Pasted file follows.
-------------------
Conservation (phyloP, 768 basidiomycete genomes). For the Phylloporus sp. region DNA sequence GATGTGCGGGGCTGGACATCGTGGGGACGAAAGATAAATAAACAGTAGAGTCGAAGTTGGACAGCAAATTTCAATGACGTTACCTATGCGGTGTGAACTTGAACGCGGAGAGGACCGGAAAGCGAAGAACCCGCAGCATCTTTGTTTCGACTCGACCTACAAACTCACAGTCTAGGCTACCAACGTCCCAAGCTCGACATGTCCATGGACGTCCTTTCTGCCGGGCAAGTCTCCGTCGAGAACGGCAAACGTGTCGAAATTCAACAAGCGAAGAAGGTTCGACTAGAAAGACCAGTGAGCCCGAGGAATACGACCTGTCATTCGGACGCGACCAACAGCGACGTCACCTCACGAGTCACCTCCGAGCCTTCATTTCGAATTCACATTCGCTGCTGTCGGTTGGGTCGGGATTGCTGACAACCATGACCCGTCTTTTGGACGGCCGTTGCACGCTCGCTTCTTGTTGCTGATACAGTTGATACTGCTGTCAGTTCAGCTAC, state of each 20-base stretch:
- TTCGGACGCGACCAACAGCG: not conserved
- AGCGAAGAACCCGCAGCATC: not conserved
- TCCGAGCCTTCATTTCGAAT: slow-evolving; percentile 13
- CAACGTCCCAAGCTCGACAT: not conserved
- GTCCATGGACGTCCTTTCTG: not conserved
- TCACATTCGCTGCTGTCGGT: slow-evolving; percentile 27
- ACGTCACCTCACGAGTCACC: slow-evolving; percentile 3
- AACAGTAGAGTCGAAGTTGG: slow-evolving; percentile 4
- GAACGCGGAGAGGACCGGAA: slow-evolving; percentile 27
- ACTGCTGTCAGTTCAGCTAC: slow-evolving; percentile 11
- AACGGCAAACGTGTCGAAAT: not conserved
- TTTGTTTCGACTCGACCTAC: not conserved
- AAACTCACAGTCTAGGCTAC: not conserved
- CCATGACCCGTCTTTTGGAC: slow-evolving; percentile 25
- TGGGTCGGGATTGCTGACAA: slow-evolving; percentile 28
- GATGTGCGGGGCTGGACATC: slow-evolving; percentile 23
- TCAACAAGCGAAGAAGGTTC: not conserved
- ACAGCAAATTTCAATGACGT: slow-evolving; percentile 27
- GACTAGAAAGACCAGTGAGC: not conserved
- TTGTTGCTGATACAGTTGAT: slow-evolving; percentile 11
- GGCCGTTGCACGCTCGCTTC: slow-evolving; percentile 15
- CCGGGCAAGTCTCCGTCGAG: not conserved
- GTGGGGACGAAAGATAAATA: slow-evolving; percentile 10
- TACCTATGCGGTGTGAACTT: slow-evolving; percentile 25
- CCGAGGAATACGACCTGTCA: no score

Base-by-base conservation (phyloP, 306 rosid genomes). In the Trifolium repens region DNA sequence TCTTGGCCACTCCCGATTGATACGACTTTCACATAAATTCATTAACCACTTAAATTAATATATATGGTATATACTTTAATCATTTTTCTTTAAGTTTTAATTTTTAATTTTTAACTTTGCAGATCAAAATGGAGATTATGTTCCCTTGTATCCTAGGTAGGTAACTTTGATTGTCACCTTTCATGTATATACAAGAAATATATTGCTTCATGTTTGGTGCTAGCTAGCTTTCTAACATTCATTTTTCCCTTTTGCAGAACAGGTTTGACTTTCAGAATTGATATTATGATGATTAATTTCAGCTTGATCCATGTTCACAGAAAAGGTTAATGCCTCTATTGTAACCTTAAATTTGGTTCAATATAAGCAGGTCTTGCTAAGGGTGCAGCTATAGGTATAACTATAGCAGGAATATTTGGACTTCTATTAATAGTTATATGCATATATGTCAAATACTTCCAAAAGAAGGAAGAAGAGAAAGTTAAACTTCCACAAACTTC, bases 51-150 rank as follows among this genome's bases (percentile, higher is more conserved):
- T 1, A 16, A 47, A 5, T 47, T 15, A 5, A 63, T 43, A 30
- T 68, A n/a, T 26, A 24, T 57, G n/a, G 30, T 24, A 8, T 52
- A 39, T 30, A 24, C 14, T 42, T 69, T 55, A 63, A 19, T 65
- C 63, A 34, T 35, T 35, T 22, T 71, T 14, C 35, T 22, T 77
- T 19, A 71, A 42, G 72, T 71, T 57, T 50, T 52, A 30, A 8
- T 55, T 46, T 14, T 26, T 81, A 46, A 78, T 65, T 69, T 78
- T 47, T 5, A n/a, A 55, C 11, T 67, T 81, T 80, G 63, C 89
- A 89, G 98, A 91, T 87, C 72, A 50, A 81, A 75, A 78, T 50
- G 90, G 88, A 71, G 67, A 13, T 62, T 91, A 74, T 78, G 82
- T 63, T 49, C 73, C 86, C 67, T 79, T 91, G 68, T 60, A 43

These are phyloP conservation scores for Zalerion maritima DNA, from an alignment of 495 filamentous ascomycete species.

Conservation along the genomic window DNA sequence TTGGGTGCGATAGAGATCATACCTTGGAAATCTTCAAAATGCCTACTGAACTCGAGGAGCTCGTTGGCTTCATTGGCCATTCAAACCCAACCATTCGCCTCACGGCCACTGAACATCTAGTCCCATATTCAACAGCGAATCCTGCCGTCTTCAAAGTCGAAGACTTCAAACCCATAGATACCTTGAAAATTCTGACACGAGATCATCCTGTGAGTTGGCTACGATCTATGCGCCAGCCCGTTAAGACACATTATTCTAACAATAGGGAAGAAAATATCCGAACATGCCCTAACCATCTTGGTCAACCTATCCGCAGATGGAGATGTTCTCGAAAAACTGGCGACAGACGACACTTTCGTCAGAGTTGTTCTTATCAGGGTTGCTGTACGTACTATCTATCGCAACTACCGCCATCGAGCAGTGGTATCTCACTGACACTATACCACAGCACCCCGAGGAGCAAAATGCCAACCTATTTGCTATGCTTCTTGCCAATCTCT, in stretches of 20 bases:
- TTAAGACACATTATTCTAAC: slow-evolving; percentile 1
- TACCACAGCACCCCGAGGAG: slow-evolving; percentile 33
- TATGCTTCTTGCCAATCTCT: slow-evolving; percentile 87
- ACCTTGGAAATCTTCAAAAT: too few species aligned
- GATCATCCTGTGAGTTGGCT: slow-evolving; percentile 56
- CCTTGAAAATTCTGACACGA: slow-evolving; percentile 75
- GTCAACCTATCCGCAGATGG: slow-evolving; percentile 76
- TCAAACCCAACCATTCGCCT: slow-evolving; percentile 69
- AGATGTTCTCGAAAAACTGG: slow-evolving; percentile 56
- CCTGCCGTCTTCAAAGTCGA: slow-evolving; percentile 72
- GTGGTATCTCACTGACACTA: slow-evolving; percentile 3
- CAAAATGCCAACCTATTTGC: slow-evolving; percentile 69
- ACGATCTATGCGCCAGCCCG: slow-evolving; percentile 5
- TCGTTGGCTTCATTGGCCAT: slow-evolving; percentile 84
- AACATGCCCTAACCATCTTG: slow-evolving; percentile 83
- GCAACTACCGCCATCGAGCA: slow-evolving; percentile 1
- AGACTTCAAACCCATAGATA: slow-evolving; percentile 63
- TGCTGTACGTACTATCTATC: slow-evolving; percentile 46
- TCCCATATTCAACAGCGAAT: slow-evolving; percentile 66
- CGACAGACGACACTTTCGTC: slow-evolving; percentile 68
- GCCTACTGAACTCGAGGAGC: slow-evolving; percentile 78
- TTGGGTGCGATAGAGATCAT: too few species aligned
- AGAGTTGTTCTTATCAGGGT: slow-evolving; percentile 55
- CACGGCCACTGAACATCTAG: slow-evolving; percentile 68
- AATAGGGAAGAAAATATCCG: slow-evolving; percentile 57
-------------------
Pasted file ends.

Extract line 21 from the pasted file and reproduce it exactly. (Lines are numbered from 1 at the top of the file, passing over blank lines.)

- TTGTTGCTGATACAGTTGAT: slow-evolving; percentile 11